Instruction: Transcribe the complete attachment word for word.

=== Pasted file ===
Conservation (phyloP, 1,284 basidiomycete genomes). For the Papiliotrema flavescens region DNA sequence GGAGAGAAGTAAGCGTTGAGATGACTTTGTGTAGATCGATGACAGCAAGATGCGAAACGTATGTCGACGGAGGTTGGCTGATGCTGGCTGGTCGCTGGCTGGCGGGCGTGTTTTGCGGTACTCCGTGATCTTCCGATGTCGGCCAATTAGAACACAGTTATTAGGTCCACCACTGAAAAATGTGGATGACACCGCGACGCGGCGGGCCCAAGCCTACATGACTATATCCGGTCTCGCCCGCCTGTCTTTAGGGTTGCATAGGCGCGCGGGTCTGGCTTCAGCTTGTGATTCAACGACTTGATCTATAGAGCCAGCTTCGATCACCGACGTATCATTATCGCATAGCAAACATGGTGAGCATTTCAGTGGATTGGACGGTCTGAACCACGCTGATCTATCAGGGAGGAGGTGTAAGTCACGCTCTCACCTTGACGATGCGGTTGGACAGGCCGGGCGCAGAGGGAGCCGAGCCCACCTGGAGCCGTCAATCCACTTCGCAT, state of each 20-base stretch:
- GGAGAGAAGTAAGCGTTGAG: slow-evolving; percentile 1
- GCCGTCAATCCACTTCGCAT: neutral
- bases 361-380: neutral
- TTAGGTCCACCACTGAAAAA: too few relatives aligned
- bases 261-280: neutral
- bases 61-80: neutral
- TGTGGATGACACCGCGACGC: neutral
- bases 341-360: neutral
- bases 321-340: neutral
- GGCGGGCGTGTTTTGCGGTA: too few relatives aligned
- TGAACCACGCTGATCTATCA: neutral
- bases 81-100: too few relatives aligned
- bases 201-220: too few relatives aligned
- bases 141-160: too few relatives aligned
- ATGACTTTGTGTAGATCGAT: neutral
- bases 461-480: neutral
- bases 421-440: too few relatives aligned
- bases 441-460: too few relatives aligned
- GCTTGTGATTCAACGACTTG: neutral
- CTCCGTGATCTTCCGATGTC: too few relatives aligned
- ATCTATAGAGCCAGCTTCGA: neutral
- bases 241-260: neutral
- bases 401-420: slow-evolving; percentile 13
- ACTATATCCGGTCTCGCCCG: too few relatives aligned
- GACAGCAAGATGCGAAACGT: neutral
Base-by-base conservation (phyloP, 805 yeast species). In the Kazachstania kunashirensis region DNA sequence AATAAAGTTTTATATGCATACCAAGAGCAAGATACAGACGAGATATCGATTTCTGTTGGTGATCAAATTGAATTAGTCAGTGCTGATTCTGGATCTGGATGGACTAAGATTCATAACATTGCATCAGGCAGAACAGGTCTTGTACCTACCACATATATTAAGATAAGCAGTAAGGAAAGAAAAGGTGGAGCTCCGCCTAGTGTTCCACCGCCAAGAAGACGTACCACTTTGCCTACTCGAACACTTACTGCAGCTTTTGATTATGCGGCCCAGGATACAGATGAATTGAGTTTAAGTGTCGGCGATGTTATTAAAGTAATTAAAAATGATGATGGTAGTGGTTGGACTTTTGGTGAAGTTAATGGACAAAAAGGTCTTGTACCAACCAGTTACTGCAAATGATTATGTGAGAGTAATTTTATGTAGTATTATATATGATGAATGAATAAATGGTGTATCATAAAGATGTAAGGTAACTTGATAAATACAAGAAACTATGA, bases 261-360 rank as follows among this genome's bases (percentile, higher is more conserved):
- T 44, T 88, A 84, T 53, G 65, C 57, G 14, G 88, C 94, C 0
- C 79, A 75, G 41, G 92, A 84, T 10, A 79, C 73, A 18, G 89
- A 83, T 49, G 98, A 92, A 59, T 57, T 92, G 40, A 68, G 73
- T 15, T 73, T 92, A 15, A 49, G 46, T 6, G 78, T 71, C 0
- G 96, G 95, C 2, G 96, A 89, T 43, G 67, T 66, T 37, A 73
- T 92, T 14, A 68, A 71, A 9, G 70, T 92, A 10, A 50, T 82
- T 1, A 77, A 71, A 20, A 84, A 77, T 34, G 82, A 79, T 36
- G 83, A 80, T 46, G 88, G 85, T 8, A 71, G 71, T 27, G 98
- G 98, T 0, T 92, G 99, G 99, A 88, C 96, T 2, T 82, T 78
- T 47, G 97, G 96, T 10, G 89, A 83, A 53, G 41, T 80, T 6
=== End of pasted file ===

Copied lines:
Conservation (phyloP, 1,284 basidiomycete genomes). For the Papiliotrema flavescens region DNA sequence GGAGAGAAGTAAGCGTTGAGATGACTTTGTGTAGATCGATGACAGCAAGATGCGAAACGTATGTCGACGGAGGTTGGCTGATGCTGGCTGGTCGCTGGCTGGCGGGCGTGTTTTGCGGTACTCCGTGATCTTCCGATGTCGGCCAATTAGAACACAGTTATTAGGTCCACCACTGAAAAATGTGGATGACACCGCGACGCGGCGGGCCCAAGCCTACATGACTATATCCGGTCTCGCCCGCCTGTCTTTAGGGTTGCATAGGCGCGCGGGTCTGGCTTCAGCTTGTGATTCAACGACTTGATCTATAGAGCCAGCTTCGATCACCGACGTATCATTATCGCATAGCAAACATGGTGAGCATTTCAGTGGATTGGACGGTCTGAACCACGCTGATCTATCAGGGAGGAGGTGTAAGTCACGCTCTCACCTTGACGATGCGGTTGGACAGGCCGGGCGCAGAGGGAGCCGAGCCCACCTGGAGCCGTCAATCCACTTCGCAT, state of each 20-base stretch:
- GGAGAGAAGTAAGCGTTGAG: slow-evolving; percentile 1
- GCCGTCAATCCACTTCGCAT: neutral
- bases 361-380: neutral
- TTAGGTCCACCACTGAAAAA: too few relatives aligned
- bases 261-280: neutral
- bases 61-80: neutral
- TGTGGATGACACCGCGACGC: neutral
- bases 341-360: neutral
- bases 321-340: neutral
- GGCGGGCGTGTTTTGCGGTA: too few relatives aligned
- TGAACCACGCTGATCTATCA: neutral
- bases 81-100: too few relatives aligned
- bases 201-220: too few relatives aligned
- bases 141-160: too few relatives aligned
- ATGACTTTGTGTAGATCGAT: neutral
- bases 461-480: neutral
- bases 421-440: too few relatives aligned
- bases 441-460: too few relatives aligned
- GCTTGTGATTCAACGACTTG: neutral
- CTCCGTGATCTTCCGATGTC: too few relatives aligned
- ATCTATAGAGCCAGCTTCGA: neutral
- bases 241-260: neutral
- bases 401-420: slow-evolving; percentile 13
- ACTATATCCGGTCTCGCCCG: too few relatives aligned
- GACAGCAAGATGCGAAACGT: neutral
Base-by-base conservation (phyloP, 805 yeast species). In the Kazachstania kunashirensis region DNA sequence AATAAAGTTTTATATGCATACCAAGAGCAAGATACAGACGAGATATCGATTTCTGTTGGTGATCAAATTGAATTAGTCAGTGCTGATTCTGGATCTGGATGGACTAAGATTCATAACATTGCATCAGGCAGAACAGGTCTTGTACCTACCACATATATTAAGATAAGCAGTAAGGAAAGAAAAGGTGGAGCTCCGCCTAGTGTTCCACCGCCAAGAAGACGTACCACTTTGCCTACTCGAACACTTACTGCAGCTTTTGATTATGCGGCCCAGGATACAGATGAATTGAGTTTAAGTGTCGGCGATGTTATTAAAGTAATTAAAAATGATGATGGTAGTGGTTGGACTTTTGGTGAAGTTAATGGACAAAAAGGTCTTGTACCAACCAGTTACTGCAAATGATTATGTGAGAGTAATTTTATGTAGTATTATATATGATGAATGAATAAATGGTGTATCATAAAGATGTAAGGTAACTTGATAAATACAAGAAACTATGA, bases 261-360 rank as follows among this genome's bases (percentile, higher is more conserved):
- T 44, T 88, A 84, T 53, G 65, C 57, G 14, G 88, C 94, C 0
- C 79, A 75, G 41, G 92, A 84, T 10, A 79, C 73, A 18, G 89
- A 83, T 49, G 98, A 92, A 59, T 57, T 92, G 40, A 68, G 73
- T 15, T 73, T 92, A 15, A 49, G 46, T 6, G 78, T 71, C 0
- G 96, G 95, C 2, G 96, A 89, T 43, G 67, T 66, T 37, A 73
- T 92, T 14, A 68, A 71, A 9, G 70, T 92, A 10, A 50, T 82
- T 1, A 77, A 71, A 20, A 84, A 77, T 34, G 82, A 79, T 36
- G 83, A 80, T 46, G 88, G 85, T 8, A 71, G 71, T 27, G 98
- G 98, T 0, T 92, G 99, G 99, A 88, C 96, T 2, T 82, T 78
- T 47, G 97, G 96, T 10, G 89, A 83, A 53, G 41, T 80, T 6